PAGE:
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I got a vittoria cross evo xg 34 tire (not that the description matters that much). The base tape of this tire is flaring on the sides and when my brake pads were grabbing the tape when braking I decided to peel it off. Now, the thing is, should I re-glue the tire with no base tape or should I glue another base tape (the original base tape is done) before putting the tire back on the rim? or may be you guys have another suggestion. As a side note, I think the vittoria base tape is pretty poor quality (I guess you get what you pay for). Thanks in advance.
 

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I had the same issue. I sent mine to Tire Alert. 16 bucks and one week later I have them back with new base tape and am getting ready to glue them up this weekend.

I was pretty pissed that a company like Vittoria has had these issues with their base tape on the tubulars they are making these days... I will not be purchasing them again.
 

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It's a little late now, but Vittorias don't do this all that readily. You probably have two things you could have done beforehand. First, adjust your brake blocks so they don't touch the base tape -- if you're chafing the tape you'll pull any tape loose. And second, after the tires are glued up and inflated, rub some Aquaseal or Seamgrip onto the sidewalls of each tire, starting at the rim and going up to the rubber. This protects the sidewalls and also helps prevent water and dirt from getting into the base tape (which will also dramatically accelerate base tape separation, since it's held on by a latex compound that doesn't put up with frequent immersion or with dirt contamination).

I also wouldn't have recommended pulling the whole tape off. Then you have a stretched tape and it's harder to remount a tape and get it on just right. Often it's just the outside 2-3 millimeters that wants to lift off. Get some carpetlayer's latex solution (from Home Depot) -- it is basically the same adhesive that was used originally or even a bit better. With a stiff flux brush just brush it into the base tape and casing and inflate the tire on a rim. You might need to press the tape down a couple times while it's drying, but that happens quite quickly.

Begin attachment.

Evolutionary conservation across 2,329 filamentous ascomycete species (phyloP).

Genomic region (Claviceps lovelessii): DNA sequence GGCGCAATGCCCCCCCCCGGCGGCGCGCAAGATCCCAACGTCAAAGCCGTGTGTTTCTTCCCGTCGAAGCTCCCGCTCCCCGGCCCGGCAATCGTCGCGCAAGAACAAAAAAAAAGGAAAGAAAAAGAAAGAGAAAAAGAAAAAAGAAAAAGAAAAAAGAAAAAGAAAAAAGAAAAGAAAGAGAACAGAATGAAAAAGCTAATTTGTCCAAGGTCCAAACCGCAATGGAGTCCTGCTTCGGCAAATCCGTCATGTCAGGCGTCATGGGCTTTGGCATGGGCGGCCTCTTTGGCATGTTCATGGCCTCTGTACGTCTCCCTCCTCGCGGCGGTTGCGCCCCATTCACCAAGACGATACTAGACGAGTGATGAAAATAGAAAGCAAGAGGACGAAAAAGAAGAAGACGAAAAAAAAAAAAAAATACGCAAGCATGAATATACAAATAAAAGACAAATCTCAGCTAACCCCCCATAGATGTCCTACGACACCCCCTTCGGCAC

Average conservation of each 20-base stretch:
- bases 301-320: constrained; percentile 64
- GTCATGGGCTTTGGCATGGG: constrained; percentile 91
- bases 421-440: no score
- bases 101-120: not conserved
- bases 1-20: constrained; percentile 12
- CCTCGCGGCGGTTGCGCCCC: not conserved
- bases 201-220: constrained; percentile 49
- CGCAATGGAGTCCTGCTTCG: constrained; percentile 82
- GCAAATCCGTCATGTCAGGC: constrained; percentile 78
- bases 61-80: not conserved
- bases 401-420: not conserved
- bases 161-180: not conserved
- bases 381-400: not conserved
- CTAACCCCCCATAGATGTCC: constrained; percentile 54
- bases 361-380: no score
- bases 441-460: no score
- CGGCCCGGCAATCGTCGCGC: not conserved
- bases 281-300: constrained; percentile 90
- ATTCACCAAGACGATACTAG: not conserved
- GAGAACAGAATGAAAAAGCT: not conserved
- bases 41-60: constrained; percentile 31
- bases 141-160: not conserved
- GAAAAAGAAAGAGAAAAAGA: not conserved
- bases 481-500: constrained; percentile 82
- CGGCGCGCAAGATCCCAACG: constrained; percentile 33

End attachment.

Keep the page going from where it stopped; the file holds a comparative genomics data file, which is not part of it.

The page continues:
Last, check out your pressures and your rim profile -- with big cross tubulars and narrow rims with deep sections, the tire is just sitting on the edge of the rim and base tapes get torqued a good bit more. A shallow-profile rim works better for cross tires.

Given where you are, I'd use the carpetlayer's latex and get some fresh twill bias tape from a fabric store. Paint one side of the tape only with a couple coats of latex, drying in between. Paint a coat on the tire, dry, then paint one more coat and stick the tape on. The two prior coats will make the tape stick quickly so it isn't slipping off while you're working on another part of the rim. You can use a pretty thin bias tape -- it doesn't need much to protect the tire and thick ones just tend to collect dirt faster. Be sure to use a cotton one, not polyester. After you're done, mount the tire and then do the Aquaseal trick to be sure it stays nice and tight.
 

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escapado said:
Thanks for the responses! Now, how about gluing the tire directly with no base tape?
Not recommended, especially for cross. The tire depends on the base tape to give an intermediate layer that can shift a little without abrading the actual tire casing. Also, when you throw in grit from cross, the abrasion of the tire casing will be increased fairly significantly. It isn't worth the weight savings (or in your case, the freedom from hassle of not having to replace the base tape). There are serious weight-weenies who pull base tapes off for one-use tires in major events -- triathlons, major time trials, etc. -- but I wouldn't do it for prolonged use as in cross or for the abuse that cross gives a tire.
 

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Nice response. Thats great information on how to patch it up. I tell ya for 16 bucks Tire Alert did a great job. I would highly recommend there services.

I finished gluing them up Saturday and took them out on Sunday.
 
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